Robotic Process Automation for government: dynamite or kryptonite?

woman typing on computer

Written by Tim Stephenson, Digital Process Automation Lead, Zaizi

The opportunity for any organisation to automate high volume, repetitive tasks is one which is full of allure. When you’re a government department or agency whose core business is built around people-heavy processes it’s even more attractive.

Along with the potential for cost savings and error reduction is the bigger goal of making swathes of routine operations digital and of course, better serving citizens.

The new machinery of government

With these benefits, and the likes of Deloitte hailing it as “the new machinery of government”, it is little wonder that Robotic Process Automation (RPA) has captured headlines and column inches over the past year.

It’s also unsurprising that awareness of RPA has burst out of the tech sphere with product owners, business analysts and digital leads across the public sector keen to see how it can help them further down the path to digital government.

But for all its promise, RPA is still a not a mature technology. High expectations about what it can deliver have yet to be matched by the realty of those who use. This places is firmly in the “trough of disillusionment” in Gartner’s technology hype cycle.

As such, the main danger, for any public sector buyer looking at RPA is the risk of buying into a new technology which may not come up with the goods.

The digital benefits of RPA

The best way of understanding what RPA can deliver is, of course, to ask people who are already using the technology in the public sector. In our recent webinar we brought together two people from two government departments – the DWP and HMRC – to find out more about their experience and to understand where RPA sits in the wider context of delivering digital government.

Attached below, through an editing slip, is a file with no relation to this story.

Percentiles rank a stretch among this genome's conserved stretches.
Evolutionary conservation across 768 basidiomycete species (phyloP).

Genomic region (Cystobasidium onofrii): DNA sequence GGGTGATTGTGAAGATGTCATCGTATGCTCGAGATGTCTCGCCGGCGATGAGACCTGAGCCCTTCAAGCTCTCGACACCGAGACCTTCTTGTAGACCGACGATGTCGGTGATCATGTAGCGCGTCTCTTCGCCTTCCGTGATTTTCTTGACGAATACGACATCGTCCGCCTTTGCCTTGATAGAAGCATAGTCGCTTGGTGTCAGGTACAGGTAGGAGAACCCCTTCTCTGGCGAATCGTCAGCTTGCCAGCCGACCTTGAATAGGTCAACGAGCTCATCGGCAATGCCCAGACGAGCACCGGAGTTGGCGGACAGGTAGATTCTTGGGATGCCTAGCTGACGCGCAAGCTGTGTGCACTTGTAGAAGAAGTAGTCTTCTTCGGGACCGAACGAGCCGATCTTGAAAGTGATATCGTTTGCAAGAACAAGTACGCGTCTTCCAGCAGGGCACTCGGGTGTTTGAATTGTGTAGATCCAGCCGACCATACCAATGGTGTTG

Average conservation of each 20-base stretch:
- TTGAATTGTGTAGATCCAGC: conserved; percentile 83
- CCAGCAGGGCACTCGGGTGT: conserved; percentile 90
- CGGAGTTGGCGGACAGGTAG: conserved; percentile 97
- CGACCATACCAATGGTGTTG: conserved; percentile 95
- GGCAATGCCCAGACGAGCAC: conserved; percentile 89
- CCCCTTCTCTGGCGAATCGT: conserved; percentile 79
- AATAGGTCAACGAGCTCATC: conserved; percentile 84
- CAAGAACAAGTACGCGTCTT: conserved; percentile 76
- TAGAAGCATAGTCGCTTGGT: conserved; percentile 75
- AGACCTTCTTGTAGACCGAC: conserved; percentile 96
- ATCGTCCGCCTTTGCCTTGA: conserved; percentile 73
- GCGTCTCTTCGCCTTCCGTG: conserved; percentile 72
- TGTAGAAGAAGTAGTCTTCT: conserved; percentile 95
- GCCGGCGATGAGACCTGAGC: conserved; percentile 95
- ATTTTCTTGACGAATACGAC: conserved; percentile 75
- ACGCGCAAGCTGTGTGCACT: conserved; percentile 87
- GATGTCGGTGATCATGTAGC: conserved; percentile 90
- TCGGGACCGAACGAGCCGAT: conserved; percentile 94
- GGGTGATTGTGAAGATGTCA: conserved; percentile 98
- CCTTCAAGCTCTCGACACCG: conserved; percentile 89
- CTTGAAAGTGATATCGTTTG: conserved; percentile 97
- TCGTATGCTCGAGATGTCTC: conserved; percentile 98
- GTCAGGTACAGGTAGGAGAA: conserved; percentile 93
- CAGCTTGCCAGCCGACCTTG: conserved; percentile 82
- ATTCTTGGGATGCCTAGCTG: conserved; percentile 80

So, what were the take-aways?

First the positives. If you are a government department that wants to make inroads into the numerous but critical high-volume tasks which are the beating operational heart of an organisation like the HMRC, then RPA can certainly make a difference.

It can do so at pace and it can deliver the kind of efficiency and resource gains that are outlined by its advocates.

RPA helps organisations in another important way. It allows them to focus their people on the points of workflow that require high-empathy points or where there is complexity. For example, in case management, which needs value judgements or interaction with other people: citizens, colleagues or managers.

By allowing computers to do the things they are good at and for people to focus on the areas which are most satisfying the overall gain for the organisation is better results for citizens and better productivity.

Automation or transformation

There are, of course, limits to what RPA can deliver. Rachel Parks-Szymborska has deployed RPA in the DWP and she points out that while it can help make processes or parts of an organisation digital, it isn’t fully transformative.

This means that organisations deploying RPA for narrow tactical gains are at risk of applying sticking plasters to something which requires major surgery and the preparation that goes with that.

Another issue to consider is that speed of implementation can be a double-edged sword. Moving quickly is only good if you are travelling in the right direction. So again, the need to look at the big picture is critical.

Digital Process Automation

Automation can be beneficial, but there is no point in optimising workflow, processes and tasks unless it is aligned to the bigger picture of making the whole organisation more effective.

The worry is that in the rush to RPA, this is not being done. Instead of focusing first on goals, people are looking at processes without necessarily understanding whether once automated they will end up where they want to be.

The challenge, then, is to make sure RPA – and any other technology – is adopted in the right way, with a mindset of transformation.

That means looking across your organisation at the workflows now, describing how it should work, mapping out goals, breaking them into chunks for automation.

This solution may involve RPA, it may be AI and it will certainly still involve people – perhaps all three.

Once you look at your organisation and its goals holistically your digital process automation journey will truly be underway.

Originally published here.

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